Responsive vs. Mobile-First Design: How is One Different from the Other?
Over the years, mobile phone usage has increased dramatically. Case in point: in 2011, more people owned mobile phones than toothbrushes! In 2021, the number of smartphone users has grown to a staggering 3.8 billion. This translates to over 48.20% of the population.
The World Advertising Research Center (WARC) report indicated that close to 2 billion people use their phones to browse the internet. People also use their smartphones to access social media, emails, music, games, and others. By 2025, a projected 72.6% of people will use their phones to access the internet.
The statistics above highlight the importance of creating web pages that function well on mobile devices. Clearly, you need more than just creative web design to ensure your site visitors have a pleasant browsing experience. It’s safe to assume mobile browsing is here to stay. That said, you need to keep mobile users in mind in your web marketing efforts.
Responsive Web Design vs. Mobile-First Design
How is responsive web design different from mobile-first design? Which approach is right for your business? To answer this question, you need to first determine your target audience. You also need to factor in the actions you want them to do and how they access your website.
Are they accessing your site on their desks, or are they on the move? Are they using a 3G connection or WiFi? Once you know the answers to these questions, it’s easier for you to figure out which of the two suits your needs best. Unfortunately, there is a bit of confusion when it comes to these two concepts.
Many assume the two are the same. However, they are two different things. For starters, while a mobile-first website is always responsive, a responsive site is not always mobile-first. Mobile-first is a technical approach, while responsive web design is a deliberate design choice focused on how people interact with mobile devices.
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Responsive Web Design in a Nutshell
Responsive web design will respond to changes in device display sizes. So when your website is displayed on a smartphone, you will see different dimensions compared to when you view the site on your laptop, desktop, or tablet.
You can liken responsive web design to water—it fits into whatever you pour it into. Since it shifts content to fit other devices rather than focus on the visitors’ experience on those devices, the mobile experience is deemed lacking.
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Mobile-First Web Design in a Nutshell
On the other hand, mobile-first is considered a proactive approach to web design. It is not only about creating a website that works on mobile devices, it is also about creating a design that’s primarily for users on mobile devices.
Key Features of Mobile-First Design
1. Expandable “Hamburger” Menu
When browsing using your phone, it would be annoying to open multiple tabs. Unfortunately, many responsive websites will require you to click multiple times just to navigate a single interior page. A mobile-first design can improve the navigation process significantly.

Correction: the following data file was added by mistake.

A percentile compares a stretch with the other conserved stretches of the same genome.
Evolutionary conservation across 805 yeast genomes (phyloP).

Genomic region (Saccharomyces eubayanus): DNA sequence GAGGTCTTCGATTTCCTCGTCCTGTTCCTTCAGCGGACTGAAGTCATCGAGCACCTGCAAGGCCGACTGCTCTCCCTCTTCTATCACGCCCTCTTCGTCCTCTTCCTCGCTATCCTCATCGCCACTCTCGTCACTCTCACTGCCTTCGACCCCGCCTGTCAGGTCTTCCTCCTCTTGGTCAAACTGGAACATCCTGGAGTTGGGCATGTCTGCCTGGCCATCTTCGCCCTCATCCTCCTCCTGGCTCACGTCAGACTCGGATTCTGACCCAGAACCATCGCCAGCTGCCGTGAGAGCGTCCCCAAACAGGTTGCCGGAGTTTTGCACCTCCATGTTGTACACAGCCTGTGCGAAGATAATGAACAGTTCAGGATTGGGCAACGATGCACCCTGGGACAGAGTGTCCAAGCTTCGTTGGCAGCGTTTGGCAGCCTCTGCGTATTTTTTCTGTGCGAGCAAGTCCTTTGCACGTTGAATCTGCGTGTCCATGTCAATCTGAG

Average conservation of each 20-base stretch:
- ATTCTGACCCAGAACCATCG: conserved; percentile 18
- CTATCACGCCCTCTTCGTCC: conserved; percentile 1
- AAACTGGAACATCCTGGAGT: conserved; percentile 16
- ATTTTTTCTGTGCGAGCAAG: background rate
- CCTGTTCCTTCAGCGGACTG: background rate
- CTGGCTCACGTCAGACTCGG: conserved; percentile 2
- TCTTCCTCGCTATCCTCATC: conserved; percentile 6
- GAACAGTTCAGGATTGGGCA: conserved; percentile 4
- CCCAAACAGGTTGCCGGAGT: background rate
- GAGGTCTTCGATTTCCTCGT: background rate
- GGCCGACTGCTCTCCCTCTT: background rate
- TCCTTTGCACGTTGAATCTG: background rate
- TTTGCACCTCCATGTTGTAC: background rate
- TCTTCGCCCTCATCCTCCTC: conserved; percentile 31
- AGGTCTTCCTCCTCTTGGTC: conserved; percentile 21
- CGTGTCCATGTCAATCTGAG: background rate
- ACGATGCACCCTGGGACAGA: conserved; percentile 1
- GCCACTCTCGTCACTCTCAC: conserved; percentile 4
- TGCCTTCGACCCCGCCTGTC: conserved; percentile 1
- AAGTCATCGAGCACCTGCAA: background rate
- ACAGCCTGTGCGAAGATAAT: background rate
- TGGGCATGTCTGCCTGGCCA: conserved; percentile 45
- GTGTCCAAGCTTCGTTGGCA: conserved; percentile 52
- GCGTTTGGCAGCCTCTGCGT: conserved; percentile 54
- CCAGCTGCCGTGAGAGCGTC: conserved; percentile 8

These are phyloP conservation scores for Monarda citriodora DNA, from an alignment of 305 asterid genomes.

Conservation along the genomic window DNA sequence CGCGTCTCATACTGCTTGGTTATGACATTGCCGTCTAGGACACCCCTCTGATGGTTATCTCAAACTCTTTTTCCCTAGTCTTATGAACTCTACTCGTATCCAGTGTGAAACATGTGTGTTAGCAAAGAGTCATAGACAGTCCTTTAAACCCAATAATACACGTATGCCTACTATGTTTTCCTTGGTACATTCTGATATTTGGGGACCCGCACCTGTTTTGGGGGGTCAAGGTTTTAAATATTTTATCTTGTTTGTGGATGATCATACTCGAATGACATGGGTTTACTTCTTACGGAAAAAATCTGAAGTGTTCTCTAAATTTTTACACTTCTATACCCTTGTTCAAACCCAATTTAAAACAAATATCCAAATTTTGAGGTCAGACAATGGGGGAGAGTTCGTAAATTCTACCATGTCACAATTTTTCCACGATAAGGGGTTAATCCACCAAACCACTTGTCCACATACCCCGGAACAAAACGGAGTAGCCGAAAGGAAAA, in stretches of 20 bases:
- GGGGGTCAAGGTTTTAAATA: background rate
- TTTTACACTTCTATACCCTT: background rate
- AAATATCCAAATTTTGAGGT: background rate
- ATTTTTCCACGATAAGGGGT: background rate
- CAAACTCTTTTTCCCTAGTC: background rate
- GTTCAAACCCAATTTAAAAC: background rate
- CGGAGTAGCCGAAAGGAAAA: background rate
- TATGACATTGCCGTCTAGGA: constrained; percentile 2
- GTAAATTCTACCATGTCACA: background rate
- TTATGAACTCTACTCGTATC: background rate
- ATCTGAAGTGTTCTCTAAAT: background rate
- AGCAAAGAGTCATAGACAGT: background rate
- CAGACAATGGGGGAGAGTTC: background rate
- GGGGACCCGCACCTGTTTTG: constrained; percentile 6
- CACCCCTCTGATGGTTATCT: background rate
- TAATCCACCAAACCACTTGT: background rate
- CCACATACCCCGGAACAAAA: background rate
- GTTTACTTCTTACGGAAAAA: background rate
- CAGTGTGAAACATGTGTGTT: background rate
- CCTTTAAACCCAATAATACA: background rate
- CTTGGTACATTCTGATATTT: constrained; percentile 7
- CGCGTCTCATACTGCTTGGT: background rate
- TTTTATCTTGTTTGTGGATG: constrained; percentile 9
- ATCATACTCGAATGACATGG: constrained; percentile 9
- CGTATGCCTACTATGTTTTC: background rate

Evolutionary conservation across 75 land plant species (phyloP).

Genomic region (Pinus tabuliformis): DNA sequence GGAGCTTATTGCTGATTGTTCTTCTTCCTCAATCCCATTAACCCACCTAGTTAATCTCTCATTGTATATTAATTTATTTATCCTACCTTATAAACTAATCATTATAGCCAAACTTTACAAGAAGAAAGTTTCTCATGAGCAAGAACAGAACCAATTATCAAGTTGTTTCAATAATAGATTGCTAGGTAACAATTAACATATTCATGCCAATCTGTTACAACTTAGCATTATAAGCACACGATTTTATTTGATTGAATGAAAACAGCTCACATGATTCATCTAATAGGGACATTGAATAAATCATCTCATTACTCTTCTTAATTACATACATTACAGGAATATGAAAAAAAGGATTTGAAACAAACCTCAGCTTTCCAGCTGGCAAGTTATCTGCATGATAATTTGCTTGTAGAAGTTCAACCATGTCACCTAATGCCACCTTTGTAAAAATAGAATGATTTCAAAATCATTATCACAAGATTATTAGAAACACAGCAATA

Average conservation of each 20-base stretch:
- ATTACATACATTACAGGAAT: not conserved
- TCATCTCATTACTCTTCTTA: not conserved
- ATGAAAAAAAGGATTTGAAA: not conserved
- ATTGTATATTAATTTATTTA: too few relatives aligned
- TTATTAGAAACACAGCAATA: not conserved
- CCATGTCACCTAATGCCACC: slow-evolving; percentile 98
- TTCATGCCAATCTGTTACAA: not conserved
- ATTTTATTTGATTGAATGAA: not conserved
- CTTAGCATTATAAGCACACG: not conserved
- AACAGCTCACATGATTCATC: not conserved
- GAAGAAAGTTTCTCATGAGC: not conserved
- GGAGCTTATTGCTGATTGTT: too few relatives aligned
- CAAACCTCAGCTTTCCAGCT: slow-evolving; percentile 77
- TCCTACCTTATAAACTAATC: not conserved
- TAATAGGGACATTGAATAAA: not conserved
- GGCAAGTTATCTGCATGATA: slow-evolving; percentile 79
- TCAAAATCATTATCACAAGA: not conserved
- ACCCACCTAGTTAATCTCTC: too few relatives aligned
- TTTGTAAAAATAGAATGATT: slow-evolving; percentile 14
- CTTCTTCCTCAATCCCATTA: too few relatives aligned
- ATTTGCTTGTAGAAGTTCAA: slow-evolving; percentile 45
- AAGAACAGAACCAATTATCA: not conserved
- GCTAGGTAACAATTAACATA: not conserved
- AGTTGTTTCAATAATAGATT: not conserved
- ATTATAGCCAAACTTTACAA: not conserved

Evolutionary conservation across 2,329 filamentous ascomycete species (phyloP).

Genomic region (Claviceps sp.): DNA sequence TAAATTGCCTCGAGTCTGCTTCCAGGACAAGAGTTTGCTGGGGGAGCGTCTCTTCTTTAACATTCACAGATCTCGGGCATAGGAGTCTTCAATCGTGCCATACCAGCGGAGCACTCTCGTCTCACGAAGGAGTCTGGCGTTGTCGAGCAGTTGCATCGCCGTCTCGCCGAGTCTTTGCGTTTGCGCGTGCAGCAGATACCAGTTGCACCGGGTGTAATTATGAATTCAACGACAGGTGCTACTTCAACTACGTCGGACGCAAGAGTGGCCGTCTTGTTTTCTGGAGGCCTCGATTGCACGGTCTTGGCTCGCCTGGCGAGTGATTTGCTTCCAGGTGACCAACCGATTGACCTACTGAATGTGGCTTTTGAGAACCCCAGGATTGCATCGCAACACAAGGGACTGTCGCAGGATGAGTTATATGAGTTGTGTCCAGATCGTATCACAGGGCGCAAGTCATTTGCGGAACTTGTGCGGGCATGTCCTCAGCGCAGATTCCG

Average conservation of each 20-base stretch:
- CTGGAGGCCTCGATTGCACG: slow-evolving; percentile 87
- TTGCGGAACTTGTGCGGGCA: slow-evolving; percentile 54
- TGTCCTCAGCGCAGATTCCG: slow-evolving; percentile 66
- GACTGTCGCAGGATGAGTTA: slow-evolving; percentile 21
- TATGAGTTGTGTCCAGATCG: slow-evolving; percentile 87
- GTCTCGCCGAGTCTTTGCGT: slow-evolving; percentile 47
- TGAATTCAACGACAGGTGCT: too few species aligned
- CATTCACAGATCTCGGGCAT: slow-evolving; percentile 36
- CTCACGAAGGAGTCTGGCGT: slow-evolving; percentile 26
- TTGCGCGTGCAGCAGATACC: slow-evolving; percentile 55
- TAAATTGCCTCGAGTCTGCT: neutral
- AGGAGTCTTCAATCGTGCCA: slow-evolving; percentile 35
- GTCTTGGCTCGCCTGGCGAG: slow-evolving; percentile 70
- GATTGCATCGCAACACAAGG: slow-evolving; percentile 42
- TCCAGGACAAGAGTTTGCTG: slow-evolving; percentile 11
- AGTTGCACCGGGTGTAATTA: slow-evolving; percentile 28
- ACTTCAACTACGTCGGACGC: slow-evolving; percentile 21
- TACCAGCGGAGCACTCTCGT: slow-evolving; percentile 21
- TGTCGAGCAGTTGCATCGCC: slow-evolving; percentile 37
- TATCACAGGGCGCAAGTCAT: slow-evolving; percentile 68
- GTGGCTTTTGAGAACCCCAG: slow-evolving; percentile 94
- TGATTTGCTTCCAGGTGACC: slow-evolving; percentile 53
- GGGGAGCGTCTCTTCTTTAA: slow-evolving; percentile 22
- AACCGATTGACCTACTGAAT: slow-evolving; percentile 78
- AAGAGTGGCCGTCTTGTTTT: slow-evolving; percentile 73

For instance, some websites use an accordion-style navigation menu to give visitors a preview of what they can find in each section. It is also more user-friendly since they can simply scan the sections and directly access the information they need.
2. Larger Buttons
Mobile phone users navigate websites using their thumbs. That said, the mobile-first design pays special attention to anything the visitors are supposed to click. This means hyperlinked sections are larger, buttons are more prominent, and items in a clickable list are spaced further apart.
3. Consolidated Content
When it comes to the mobile experience, less is more. While responsive websites will condense all content on a desktop, it is not typically conducive to those visitors who use their mobile phones. Mobile-first websites will simplify bulky content and present information in a way mobile users will find engaging.
4. Larger Font Sizes
The text size is also crucial in reading comprehension. To further improve readability on mobile-first websites, font sizes are no smaller than 16 pixels. This is important, so mobile users won’t need to zoom in just to read the content.
When it comes to header texts, going larger is recommended. The bottom line is to make information and content easy to scan to find what they are looking for right away. Large headings can also be used to separate content into scannable sections.
Responsive vs. Mobile-First Design: Key Difference
The primary difference between the two is how the designer approaches the website. A mobile-first design is created and executed in tandem with the desktop site. In other words, it involves making proactive changes to the website’s overall design to ensure the mobile experiences can mimic the desktop experience. On the other hand, a responsive design is reactive. This means the design moves fluidly to fit devices.
While both designs can make websites more accessible on various devices, a mobile-first experience is considered better as it provides a more favorable user experience. This can be attributed to the fact that many important factors are considered during the design process, including load time, font size, and the use of white space. If unsure which of the two your site and brand needs more, invest in the services of an expert so you can be guided accordingly.